besieging Themiscyra on the Thermodon, but could not take it, but Antiope, falling in love with Theseus, who was aiding Heracles in his campaign, surrendered the stronghold. Such is the account of Hegias. But the Athenians assert that when the Amazons came, Antiope was shot by Molpadia, while Molpadia was killed by Theseus. To Molpadia also there is a monument among the Athenians. As you go up from the Peiraeus you see the ruins of the walls which Conon restored after the naval battle off Cnidus. For those built by Themistocles after the retreat of the Persians were destroyed during the rule of those named the Thirty.404-403 B.C. Along the road are very famous graves, that of Menander, son of Diopeithes, and a cenotaph of Euripides. He him self went to King Archelaus and lies buried in Macedonia; as to the manner of his death (many have described it), let it be as they say. So even in his time poets lived at the courts of kings, as earlier still Anacreon consorted with Polycrates,
Pausanias, Description of Greece, Attica, chapter 3 (search)
Day carrying away Cephalus, who they say was very beautiful and was ravished by Day, who was in love with him. His son was Phaethon,. . . and made a guardian of her temple. Such is the tale told by Hesiod, among others, in his poem on women. Near the portico stand Conon, Timotheus his son and EvagorasEvagoras was a king of Salamis in Cyprus, who reigned from about 410 to 374 B.C. He favoured the Athenians, and helped Conon to defeat the Spartan fleet off Cnidus in 394 B.C. King of Cyprus, who caused the Phoenician men-of-war to be given to Conon by King Artaxerxes. This he did as an Athenian whose ancestry connected him with Salamis, for he traced his pedigree back to Teucer and the daughter of Cinyras. Here stands Zeus, called Zeus of Freedom, and the Emperor Hadrian, a benefactor to all his subjects and especially to the city of the Athenians. A portico is built behind with pictures of the gods called the Twelve. On the wall opposite are paint
Pausanias, Description of Greece, Elis 1, chapter 24 (search)
cated by the people of Elaea, who live in the first city of Aeolis you reach on descending from the plain of the Caicus to the sea. Yet another image of Zeus comes next, and the inscription on it says that it was dedicated by the Chersonesians of Cnidus from enemy spoils. On either side of the image of Zeus they have dedicated images of Pelops and of the river Alpheius respectively. The greater part of the city of Cnidus is built on the Carian mainland, where are their most noteworthy possessiCnidus is built on the Carian mainland, where are their most noteworthy possessions, but what is called Chersonnesus is an island lying near the mainland, to which it is joined by a bridge. It is the inhabitants of this quarter who dedicated to Zeus the offerings at Olympia, just as if Ephesians living in what is called Coresus were to say that they had dedicated an offering independently of the Ephesians as a body. There is also by the wall of the Altis a Zeus turned towards the setting of the sun; it bears no inscription, but is said to be another offering of Mummius mad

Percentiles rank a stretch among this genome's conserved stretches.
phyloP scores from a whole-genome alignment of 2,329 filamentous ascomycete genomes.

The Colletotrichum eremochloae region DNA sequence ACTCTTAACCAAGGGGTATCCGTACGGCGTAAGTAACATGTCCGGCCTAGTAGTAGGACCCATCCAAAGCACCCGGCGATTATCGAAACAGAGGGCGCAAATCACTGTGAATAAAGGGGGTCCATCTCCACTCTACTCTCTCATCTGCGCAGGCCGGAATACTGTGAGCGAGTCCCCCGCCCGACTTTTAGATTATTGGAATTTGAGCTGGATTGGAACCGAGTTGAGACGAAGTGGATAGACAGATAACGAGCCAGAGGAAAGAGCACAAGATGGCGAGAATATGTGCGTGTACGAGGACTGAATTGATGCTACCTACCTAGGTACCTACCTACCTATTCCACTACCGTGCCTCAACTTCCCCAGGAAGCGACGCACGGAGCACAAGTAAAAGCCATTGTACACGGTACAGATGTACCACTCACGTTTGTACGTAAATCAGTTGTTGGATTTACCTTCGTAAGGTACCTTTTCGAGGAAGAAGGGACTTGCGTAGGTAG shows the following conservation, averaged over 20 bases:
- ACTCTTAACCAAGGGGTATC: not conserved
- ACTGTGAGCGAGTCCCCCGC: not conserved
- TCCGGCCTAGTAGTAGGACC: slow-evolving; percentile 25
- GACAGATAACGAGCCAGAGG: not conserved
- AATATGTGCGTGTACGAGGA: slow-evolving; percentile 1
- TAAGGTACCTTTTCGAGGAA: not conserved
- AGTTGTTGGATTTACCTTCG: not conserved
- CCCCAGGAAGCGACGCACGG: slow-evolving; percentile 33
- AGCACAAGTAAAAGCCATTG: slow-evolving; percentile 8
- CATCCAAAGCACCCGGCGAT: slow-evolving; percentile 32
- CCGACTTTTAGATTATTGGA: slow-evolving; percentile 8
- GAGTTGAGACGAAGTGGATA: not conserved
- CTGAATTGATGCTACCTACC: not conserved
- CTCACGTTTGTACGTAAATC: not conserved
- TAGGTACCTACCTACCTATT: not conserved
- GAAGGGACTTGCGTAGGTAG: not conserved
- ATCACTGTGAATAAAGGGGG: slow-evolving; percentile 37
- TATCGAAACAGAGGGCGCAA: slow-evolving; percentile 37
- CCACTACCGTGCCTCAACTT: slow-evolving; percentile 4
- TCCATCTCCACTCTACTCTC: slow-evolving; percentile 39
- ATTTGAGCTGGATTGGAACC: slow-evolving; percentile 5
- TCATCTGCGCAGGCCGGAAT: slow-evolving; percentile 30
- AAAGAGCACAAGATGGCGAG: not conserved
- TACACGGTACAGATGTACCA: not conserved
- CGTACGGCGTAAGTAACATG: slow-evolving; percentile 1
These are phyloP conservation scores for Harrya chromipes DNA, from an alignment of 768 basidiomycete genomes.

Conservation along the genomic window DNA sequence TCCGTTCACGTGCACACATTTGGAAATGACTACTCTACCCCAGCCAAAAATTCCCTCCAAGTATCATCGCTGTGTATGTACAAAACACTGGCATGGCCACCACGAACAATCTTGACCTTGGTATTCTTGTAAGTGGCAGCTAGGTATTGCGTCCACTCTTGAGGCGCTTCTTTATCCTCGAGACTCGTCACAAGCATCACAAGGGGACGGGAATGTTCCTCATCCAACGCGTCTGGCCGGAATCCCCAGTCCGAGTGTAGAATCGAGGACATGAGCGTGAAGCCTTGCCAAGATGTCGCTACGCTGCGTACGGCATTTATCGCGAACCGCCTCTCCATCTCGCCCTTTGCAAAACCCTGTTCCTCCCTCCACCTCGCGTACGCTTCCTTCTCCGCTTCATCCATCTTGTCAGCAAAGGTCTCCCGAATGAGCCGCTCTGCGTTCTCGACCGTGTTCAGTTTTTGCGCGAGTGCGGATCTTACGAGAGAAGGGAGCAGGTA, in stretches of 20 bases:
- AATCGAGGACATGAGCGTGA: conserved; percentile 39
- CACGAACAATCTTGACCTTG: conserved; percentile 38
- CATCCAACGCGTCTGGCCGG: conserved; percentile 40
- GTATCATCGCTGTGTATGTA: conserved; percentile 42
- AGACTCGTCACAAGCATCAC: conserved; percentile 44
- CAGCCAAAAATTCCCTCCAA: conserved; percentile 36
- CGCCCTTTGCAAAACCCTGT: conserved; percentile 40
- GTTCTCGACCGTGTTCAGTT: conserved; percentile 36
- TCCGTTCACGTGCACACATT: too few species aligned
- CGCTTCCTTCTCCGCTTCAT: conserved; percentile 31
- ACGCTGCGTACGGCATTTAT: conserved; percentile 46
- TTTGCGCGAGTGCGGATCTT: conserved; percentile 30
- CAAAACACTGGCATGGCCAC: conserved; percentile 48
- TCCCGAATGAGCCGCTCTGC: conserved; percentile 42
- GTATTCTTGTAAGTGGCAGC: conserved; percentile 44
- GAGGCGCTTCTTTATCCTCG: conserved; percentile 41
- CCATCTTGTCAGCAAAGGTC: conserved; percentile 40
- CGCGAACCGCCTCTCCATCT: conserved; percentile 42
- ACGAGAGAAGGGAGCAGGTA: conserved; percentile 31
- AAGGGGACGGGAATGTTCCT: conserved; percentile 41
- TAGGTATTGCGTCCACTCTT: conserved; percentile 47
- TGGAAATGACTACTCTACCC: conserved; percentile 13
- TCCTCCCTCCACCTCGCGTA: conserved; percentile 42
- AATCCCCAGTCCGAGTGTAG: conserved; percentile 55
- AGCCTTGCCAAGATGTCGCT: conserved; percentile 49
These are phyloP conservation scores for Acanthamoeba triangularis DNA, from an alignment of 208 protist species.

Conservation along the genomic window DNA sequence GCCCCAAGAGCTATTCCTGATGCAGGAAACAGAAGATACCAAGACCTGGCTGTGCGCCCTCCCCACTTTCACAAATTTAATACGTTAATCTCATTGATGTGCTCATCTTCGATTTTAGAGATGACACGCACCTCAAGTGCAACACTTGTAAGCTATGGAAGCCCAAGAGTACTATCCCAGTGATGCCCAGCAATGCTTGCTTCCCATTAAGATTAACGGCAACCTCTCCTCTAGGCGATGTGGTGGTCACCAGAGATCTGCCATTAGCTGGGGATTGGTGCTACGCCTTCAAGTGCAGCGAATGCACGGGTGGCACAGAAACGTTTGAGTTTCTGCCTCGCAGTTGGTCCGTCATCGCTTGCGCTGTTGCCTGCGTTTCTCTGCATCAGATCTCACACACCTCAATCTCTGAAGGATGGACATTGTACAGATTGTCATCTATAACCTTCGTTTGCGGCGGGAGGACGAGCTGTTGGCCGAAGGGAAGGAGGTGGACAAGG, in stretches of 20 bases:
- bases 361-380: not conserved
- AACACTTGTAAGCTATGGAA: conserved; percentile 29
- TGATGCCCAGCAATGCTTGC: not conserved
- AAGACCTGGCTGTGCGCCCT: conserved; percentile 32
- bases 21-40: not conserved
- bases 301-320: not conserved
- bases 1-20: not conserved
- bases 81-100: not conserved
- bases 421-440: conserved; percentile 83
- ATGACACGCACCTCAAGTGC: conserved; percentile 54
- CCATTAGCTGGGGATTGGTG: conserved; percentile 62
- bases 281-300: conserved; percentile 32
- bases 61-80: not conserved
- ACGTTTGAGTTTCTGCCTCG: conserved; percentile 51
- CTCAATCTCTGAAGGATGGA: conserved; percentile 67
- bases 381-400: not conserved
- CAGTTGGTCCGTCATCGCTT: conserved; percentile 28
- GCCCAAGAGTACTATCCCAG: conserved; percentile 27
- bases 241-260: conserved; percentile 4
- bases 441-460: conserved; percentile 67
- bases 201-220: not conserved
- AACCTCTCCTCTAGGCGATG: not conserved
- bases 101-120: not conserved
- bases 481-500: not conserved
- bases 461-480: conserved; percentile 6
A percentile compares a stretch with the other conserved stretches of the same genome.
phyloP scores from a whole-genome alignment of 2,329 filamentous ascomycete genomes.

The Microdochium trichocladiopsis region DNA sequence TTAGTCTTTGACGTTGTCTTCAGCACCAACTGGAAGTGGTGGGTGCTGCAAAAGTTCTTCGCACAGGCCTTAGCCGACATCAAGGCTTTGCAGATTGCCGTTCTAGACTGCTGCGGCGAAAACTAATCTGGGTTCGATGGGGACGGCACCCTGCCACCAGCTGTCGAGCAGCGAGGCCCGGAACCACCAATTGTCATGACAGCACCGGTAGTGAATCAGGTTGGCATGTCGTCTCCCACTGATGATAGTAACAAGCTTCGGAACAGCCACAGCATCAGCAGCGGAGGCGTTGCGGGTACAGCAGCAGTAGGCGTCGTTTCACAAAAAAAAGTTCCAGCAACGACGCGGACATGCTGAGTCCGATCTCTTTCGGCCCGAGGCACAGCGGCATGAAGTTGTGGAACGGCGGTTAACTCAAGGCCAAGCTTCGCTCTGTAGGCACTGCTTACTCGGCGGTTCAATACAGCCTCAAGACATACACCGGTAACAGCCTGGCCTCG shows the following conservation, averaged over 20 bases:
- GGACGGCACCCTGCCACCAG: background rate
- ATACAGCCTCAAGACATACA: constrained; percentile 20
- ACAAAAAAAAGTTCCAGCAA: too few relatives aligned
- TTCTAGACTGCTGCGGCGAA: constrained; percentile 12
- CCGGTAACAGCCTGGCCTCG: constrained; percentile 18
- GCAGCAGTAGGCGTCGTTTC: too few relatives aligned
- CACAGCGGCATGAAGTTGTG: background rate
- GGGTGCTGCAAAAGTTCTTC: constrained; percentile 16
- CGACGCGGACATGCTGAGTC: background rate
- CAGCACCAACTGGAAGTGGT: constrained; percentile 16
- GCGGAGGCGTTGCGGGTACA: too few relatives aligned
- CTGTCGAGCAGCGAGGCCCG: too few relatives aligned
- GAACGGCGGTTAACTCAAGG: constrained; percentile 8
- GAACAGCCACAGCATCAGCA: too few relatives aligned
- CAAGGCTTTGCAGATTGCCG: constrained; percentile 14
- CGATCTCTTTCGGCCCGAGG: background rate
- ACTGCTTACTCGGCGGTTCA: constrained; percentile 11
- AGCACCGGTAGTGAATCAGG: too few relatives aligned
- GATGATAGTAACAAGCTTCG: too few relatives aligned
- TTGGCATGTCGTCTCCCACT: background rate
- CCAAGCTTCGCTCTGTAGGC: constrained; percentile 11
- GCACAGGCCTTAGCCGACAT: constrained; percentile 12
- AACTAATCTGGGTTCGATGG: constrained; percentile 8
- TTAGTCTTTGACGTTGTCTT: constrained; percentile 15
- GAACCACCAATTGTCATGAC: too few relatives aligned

Pausanias, Description of Greece, Elis 2, chapter 3 (search)
lves phrase it, painted both the walls. For when Alcibiades had a strong fleet of Athenian triremes along the coast of Ionia, most of the Ionians paid court to him, and there is a bronze statue of Alcibiades dedicated by the Samians in the temple of Hera. But when the Attic ships were captured at Aegospotami405 B.C., the Samians set up a statue of Lysander at Olympia, and the Ephesians set up in the sanctuary of Artemis not only a statue of Lysander himself but also statues of Eteonicus, Pharax and other Spartans quite unknown to the Greek world generally. But when fortune changed again, and Conon had won the naval action off Cnidus and the mountain called Dorium394 B.C., the Ionians likewise changed their views, and there are to be seen statues in bronze of Conon and of Timotheus both in the sanctuary of Hera in Samos and also in the sanctuary of the Ephesian goddess at Ephesus. It is always the same; the Ionians merely follow the example of all the world in paying court to strength.
Pausanias, Description of Greece, Arcadia, chapter 30 (search)
This Helisson, beginning at a village of the same name—for the name of the village also is Helisson—passes through the lands of Dipaea and Iycaea, and then through Megalopolis itself, descending into the Alpheius twenty stades away from the city of Megalopolis. Near the city is a temple of Poseidon Overseer. I found the head of the image still remaining. The river Helisson divides Megalopolis just as Cnidus and Mitylene are cut in two by their straits, and in the north section, on the right as one looks down the river, the townsfolk have made their market-place. In it is an enclosure of stones and a sanctuary of Lycaean Zeus, with no entrance into it. The things inside, however, can be seen —altars of the god, two tables, two eagles, and an image of Pan made of stone. His surname is Sinoeis, and they say that Pan was so surnamed after a nymph Sinoe, who with others of the nymphs nursed him on her own account. There is before this enclosure a bronze image of Apollo worth seeing, in heig<